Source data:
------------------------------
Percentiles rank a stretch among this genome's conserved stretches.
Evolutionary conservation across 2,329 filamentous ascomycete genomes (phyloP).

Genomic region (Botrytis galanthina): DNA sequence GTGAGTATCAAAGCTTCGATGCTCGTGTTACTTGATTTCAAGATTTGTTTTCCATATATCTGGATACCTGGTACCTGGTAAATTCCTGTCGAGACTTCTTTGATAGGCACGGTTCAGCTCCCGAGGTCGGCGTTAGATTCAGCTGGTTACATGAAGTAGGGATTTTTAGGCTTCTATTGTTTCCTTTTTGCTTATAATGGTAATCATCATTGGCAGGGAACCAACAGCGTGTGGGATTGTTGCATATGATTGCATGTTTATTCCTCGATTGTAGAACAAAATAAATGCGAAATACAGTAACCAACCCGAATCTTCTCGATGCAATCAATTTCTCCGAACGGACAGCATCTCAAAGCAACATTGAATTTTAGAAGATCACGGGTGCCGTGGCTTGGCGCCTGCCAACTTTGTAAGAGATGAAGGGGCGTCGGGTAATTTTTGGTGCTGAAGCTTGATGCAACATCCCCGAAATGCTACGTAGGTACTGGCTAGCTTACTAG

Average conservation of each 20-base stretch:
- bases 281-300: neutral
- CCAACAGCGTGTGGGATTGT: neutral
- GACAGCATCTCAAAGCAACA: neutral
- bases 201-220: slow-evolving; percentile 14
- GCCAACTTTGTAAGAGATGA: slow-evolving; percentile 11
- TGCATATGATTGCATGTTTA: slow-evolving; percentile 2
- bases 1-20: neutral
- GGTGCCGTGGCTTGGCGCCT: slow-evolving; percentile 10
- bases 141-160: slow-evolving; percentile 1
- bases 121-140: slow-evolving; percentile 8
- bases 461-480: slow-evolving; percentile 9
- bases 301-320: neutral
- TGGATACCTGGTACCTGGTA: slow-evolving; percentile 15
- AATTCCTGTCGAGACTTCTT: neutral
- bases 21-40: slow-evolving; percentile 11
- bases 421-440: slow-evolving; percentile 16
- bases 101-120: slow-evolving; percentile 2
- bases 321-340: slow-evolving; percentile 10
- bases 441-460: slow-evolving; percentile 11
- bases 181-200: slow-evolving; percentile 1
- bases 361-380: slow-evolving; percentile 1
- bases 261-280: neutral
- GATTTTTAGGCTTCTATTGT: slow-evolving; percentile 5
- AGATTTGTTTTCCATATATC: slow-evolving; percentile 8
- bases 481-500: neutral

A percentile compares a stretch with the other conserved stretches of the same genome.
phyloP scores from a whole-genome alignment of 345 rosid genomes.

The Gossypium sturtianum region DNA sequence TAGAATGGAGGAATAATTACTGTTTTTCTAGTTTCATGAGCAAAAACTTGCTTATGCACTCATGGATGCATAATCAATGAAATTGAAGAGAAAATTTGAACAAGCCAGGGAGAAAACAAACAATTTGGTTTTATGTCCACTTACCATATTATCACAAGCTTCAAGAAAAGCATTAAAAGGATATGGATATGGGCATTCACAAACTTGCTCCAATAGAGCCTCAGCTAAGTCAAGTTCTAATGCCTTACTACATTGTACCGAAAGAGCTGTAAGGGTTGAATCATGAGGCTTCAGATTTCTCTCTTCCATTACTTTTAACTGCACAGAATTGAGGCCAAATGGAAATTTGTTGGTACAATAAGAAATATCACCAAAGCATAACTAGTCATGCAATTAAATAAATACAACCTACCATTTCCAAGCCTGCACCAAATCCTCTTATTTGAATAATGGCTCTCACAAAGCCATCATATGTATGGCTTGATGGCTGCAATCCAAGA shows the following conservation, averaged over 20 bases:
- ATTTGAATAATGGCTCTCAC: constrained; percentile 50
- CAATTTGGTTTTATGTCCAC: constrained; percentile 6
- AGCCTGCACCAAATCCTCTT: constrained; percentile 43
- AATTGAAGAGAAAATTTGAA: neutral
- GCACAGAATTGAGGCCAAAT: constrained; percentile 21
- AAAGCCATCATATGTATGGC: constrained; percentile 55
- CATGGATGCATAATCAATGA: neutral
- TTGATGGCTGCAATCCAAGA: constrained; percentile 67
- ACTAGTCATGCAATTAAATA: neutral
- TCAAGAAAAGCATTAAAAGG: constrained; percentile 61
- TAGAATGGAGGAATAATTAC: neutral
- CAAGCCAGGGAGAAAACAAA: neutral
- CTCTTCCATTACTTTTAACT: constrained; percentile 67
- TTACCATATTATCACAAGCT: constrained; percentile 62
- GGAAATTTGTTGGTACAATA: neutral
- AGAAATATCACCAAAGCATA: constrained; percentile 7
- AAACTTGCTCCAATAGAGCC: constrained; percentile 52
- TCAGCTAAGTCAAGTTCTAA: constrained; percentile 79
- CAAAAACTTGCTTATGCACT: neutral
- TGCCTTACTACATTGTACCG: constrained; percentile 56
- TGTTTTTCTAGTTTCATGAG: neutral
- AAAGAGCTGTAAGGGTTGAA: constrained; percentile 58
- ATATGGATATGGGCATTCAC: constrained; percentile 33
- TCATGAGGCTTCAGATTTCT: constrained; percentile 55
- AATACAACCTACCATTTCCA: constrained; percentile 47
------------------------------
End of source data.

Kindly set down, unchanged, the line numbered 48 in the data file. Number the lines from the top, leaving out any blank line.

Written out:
- AGAAATATCACCAAAGCATA: constrained; percentile 7